Tuesday, March 22, 2011

The Opposite of Seeing Everything

Last month I used an example from iRacing and my racing career to illustrate how I can see the whole picture and see small things or small things moving. While there are times I do see everything there are other times that there will be a major change and I will be oblivious to it.

Today's example will be a photo from my office:

This photo shows the Southeast corner and while it may not look impressive in terms of what is in the picture I assure you there is a story to tell.

About a month ago Heath, who is TouchPoint's Director of Facilities and Safety, stopped by my office and asked me, "Hey Aaron, how do you like the change?" I heard the question but sort of phased out trying to think of what was different. I looked around the office and then looked back at Heath completely perplexed.

Several awkward seconds passed as I was trying to figure out what was different or if this was a joke. Heath then said, "The Dell monitor boxes have finally been moved."

"Oh" I responded, "Wow, I can't believe I didn't notice!" You would be too if you knew how big those boxes were. Take a look back at my photo and imagine three Dell computer monitor boxes (and these were BIG screens circa 1999 at 37lbs each!) stacked almost to the ceiling. These boxes would be one of those things that someone would say a person, "could not possibly miss!" but I did.

I find this so odd about myself. There are certain things that if moved a couple inches I will notice and yet here are three gigantic boxes removed from an office I am in everyday and I did not notice even when told something changed in my environment.

As with a lot of other things I deal with, this is an all or nothing system. I will either notice it to the fullest extent or be 100% oblivious. Emily used to get annoyed with me because I was always oblivious to when she would change her hair style yet if she added something to the interior of her car, or the day she got a new bowling bag, I noticed.

There's people not on the spectrum that may miss a hair change, but I still can't believe I missed the three boxes. This is a great example, might be one of the better examples actually, of how the mind on the spectrum can have quirks. Using that iRacing post from last month I am sure I noticed things others have never even seen, yet something so huge removed was not noticed.

I personally don't know what to do about this. Is it problem? I wouldn't say so, but it is just another piece of the overall puzzle that is the autism spectrum and is a great illustration. Of course not everyone on the spectrum will have this in the way I have it. Another person may notice every item and if moved a millimeter they will move it back. Myself, well, I notice I lot of thing except when I don't and even when told there was a change I still will need help seeing what was removed.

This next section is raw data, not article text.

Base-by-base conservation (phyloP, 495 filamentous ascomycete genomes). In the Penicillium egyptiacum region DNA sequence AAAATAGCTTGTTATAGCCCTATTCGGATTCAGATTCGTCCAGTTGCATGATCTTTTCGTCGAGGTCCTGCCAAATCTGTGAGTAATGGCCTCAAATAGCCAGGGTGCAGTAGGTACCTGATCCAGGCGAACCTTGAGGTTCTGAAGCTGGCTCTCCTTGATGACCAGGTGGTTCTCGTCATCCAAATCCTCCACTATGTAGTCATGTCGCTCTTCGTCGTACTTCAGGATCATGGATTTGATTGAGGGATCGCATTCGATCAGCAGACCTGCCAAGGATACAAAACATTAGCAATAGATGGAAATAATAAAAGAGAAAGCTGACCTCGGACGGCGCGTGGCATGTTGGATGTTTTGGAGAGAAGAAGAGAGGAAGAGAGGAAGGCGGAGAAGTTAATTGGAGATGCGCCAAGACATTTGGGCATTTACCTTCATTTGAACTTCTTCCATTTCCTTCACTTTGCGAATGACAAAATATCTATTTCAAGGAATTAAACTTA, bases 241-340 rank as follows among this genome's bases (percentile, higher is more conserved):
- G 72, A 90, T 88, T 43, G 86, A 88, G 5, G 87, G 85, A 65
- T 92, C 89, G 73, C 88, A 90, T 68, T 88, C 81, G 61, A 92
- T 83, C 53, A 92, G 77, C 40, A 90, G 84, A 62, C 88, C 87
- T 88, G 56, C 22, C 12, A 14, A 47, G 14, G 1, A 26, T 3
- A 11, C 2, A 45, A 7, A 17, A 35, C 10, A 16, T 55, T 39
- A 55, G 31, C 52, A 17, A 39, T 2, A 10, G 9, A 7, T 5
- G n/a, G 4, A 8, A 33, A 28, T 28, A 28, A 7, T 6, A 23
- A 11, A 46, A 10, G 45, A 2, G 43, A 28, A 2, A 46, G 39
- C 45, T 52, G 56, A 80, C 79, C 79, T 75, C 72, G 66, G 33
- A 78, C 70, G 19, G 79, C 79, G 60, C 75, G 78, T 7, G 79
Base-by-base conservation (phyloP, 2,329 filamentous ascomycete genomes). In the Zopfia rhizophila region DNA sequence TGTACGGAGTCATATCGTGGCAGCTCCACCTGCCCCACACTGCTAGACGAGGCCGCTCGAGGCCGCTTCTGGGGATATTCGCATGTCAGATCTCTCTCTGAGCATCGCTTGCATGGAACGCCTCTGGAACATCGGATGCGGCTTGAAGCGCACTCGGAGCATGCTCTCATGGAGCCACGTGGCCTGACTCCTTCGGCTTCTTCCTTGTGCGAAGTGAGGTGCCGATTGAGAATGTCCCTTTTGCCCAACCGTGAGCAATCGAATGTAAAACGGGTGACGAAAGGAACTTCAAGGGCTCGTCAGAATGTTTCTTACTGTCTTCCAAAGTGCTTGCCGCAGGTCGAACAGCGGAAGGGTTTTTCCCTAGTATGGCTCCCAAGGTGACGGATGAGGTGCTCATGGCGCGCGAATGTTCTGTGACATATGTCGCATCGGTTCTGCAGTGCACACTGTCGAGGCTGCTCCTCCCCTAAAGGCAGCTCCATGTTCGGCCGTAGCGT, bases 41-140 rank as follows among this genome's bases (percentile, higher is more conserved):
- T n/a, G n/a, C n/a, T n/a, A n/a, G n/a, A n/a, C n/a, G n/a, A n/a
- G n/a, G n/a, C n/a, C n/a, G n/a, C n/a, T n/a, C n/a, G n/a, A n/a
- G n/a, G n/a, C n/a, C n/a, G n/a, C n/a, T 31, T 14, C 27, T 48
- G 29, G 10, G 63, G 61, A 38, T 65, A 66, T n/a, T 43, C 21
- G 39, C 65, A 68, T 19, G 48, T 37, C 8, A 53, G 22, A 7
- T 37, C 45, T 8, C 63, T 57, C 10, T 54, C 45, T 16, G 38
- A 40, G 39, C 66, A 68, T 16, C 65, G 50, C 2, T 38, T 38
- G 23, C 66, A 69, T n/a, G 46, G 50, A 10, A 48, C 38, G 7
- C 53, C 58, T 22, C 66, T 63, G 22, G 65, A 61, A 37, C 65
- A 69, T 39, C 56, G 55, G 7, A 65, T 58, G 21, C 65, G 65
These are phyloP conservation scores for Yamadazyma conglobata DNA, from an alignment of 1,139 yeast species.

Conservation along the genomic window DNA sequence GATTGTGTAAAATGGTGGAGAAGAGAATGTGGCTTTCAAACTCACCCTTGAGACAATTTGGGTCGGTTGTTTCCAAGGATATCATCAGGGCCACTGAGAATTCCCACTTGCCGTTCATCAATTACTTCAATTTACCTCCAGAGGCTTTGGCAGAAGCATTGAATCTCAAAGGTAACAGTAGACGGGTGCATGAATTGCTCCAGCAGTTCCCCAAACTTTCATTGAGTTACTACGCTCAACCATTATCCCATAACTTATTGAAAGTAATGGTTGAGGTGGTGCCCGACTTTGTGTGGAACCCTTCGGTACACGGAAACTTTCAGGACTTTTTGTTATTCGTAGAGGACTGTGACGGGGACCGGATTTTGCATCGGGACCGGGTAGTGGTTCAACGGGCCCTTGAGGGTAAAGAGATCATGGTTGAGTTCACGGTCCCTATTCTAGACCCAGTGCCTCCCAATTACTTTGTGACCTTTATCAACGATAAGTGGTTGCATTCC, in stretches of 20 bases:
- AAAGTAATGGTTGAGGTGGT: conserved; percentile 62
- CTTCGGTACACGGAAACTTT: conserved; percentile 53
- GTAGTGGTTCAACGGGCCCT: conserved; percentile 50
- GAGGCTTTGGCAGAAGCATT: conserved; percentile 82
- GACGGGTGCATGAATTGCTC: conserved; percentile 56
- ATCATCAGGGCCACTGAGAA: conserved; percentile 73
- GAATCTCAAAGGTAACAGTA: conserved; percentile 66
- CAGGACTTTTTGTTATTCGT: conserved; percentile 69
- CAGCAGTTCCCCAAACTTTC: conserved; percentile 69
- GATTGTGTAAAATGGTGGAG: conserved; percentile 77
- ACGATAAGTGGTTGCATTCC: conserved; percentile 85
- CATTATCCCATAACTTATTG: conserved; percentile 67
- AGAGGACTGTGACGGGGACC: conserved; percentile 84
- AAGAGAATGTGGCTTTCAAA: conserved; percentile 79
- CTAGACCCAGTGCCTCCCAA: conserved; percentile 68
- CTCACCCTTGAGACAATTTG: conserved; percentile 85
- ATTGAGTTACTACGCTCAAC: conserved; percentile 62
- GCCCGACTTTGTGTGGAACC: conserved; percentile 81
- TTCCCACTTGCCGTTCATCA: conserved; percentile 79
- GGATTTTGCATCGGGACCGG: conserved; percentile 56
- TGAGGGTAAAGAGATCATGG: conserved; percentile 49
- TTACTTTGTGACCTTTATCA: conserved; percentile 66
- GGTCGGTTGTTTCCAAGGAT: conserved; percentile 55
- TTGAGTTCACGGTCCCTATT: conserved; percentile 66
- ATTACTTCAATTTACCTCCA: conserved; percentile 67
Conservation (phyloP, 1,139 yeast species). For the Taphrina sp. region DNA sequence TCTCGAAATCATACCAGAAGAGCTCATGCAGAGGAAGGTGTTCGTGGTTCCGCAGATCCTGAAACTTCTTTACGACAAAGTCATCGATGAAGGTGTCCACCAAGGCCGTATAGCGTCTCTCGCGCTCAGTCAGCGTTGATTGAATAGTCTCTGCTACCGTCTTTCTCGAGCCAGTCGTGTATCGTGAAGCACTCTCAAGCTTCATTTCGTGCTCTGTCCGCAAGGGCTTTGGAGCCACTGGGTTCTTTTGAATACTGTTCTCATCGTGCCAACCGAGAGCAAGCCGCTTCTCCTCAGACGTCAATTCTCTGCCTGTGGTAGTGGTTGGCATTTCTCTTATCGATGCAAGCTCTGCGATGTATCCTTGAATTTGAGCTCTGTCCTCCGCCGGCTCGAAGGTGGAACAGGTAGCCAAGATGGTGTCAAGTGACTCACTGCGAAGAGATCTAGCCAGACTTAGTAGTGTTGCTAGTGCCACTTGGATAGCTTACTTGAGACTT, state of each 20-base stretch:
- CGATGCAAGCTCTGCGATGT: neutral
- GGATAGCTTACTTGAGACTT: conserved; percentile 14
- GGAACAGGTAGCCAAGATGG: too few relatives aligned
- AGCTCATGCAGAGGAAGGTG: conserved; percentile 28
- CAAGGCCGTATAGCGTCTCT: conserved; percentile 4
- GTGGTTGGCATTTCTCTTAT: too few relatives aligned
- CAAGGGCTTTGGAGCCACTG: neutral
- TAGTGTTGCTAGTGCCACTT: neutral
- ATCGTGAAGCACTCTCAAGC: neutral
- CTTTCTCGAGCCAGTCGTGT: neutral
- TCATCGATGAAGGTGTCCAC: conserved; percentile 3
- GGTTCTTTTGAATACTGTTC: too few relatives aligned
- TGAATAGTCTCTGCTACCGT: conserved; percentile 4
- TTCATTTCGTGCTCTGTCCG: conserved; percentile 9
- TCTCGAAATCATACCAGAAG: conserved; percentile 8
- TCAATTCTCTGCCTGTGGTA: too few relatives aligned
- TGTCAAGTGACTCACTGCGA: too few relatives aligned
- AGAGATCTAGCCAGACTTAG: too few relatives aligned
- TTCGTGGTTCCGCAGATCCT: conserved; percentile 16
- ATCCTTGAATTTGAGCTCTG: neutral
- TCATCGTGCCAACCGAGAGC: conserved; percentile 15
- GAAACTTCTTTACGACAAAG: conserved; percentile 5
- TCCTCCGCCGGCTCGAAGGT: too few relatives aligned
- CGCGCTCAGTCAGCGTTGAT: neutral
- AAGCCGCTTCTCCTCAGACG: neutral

1. Aaron, my father bought my mother a huge portable dishwasher, (before the age of built ins), and piled it high with a paint tarp, dishes, boxes, and papers. He rolled it into the kitchen before she got home from work and she never saw it through the whole time of making and serving dinner when she walked past it many times. She even took things from on top of it to move them places, but she never saw that machine, that 9+ cubic foot machine in the kitchen. Not everyone sees everything. And some just don't see something missing. I vote it isn't a problem!

  2. Personally I think these are two sides of the same coin. I have Asperser’s and I find that I have to either notice something consciously or not notice it at all. I don't seem to be able to look at things generally and let some automated or subconscious process bring to consciousness only through things that are new and interesting. The iRacing items were in the visual field you had to pay attention to to win the game so your concisions mind had to sort through them. There was nothing you needed to do in the corner of your office so that visual field was not consciously monitore